Well truth be told, I was aware of one but he was voted out this past election. A great loss to the Senate.        

iliana
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109 posted 03-19-2007 10:11 PM       View Profile for iliana   Email iliana   Edit/Delete Message      Find Poems  View IP for iliana

Denise, I really don't know the answer to your question, but maybe it is because they did not commit perjury or try to obstruct justice.???  Just a thought.
iliana
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110 posted 03-19-2007 11:22 PM       View Profile for iliana   Email iliana   Edit/Delete Message      Find Poems  View IP for iliana

Denise, also, I do not know the sequence of the leaks.  This chart was based on Libby's testimony in his criminal trial.  Who knows, there may be further prosecution.  Does anyone know about that yet?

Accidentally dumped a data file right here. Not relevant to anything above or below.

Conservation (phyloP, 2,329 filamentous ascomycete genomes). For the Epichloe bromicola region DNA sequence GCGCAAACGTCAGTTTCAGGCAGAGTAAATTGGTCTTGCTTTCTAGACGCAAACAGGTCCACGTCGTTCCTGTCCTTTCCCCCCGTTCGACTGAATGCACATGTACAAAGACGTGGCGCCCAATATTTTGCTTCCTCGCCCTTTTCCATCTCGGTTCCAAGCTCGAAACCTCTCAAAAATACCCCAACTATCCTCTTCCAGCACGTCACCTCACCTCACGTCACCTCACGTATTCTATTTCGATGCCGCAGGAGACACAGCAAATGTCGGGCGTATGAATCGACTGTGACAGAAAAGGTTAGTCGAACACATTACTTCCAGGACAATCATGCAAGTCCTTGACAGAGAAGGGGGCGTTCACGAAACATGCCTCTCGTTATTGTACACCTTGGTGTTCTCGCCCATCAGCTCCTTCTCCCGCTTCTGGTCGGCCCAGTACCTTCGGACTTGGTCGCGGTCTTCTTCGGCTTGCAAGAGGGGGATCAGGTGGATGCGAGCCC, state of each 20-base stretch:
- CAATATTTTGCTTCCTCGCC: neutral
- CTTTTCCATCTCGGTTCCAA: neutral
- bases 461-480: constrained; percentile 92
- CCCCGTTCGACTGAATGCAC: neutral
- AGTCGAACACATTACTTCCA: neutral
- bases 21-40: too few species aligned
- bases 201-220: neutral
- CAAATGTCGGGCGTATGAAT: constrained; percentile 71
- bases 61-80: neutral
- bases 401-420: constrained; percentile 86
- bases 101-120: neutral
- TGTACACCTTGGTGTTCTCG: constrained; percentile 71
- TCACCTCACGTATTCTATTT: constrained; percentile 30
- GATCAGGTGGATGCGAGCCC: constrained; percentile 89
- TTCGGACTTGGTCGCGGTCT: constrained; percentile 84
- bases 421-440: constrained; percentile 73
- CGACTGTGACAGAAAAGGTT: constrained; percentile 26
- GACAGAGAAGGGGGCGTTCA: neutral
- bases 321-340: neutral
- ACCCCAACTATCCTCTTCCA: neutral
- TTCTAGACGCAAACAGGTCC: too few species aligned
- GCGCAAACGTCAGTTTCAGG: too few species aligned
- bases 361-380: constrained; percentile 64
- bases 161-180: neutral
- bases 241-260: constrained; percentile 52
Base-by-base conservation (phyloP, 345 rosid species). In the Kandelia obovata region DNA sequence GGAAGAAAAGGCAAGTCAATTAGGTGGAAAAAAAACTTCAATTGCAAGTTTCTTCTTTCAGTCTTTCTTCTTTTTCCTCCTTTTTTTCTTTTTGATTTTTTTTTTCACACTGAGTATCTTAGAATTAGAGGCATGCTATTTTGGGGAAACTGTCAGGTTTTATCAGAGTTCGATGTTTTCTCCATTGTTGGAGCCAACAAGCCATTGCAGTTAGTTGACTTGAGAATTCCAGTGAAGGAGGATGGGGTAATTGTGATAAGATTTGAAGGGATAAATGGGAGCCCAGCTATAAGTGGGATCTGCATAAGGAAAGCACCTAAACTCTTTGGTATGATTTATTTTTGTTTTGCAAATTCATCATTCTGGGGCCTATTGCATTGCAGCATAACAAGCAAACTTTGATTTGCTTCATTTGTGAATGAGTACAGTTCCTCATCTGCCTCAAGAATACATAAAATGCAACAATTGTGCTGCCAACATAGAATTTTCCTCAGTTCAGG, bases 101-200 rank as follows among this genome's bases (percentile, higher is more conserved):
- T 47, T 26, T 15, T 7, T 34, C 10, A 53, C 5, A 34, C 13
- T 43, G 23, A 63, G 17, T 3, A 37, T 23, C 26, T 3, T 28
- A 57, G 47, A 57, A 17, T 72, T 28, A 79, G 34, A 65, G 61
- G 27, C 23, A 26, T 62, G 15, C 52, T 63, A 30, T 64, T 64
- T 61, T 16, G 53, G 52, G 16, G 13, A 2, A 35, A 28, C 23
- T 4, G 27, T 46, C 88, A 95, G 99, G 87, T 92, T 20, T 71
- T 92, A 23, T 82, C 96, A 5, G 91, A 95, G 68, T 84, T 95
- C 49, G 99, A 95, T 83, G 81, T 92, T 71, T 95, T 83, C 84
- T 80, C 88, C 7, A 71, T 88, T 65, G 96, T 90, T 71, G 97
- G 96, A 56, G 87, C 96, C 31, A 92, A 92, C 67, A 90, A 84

Oh, and please...it is not my chart; just a reference.  
Local Rebel
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111 posted 03-20-2007 07:06 PM       View Profile for Local Rebel   Email Local Rebel   Edit/Delete Message      Find Poems  View IP for Local Rebel

quote:

[quote]
L.R., Jack said to google "1.77 tons" and see how woefully lacking follow-up coverage was by the MSM.



So then he admits that he's both a liar and not a very good researcher.  

Tell him to google "iraq+uranium+radioactive+materials", assuming that he hasn't -- he might be surprised --however his opinion "woefully inadequate" is quite different from his published 'fact' -- "Not a word was heard of it from the major networks."  Of course -- if he's willing to begin his column with an entire paragraph of bald-faced lies then -- why not equivocate over the rest of it?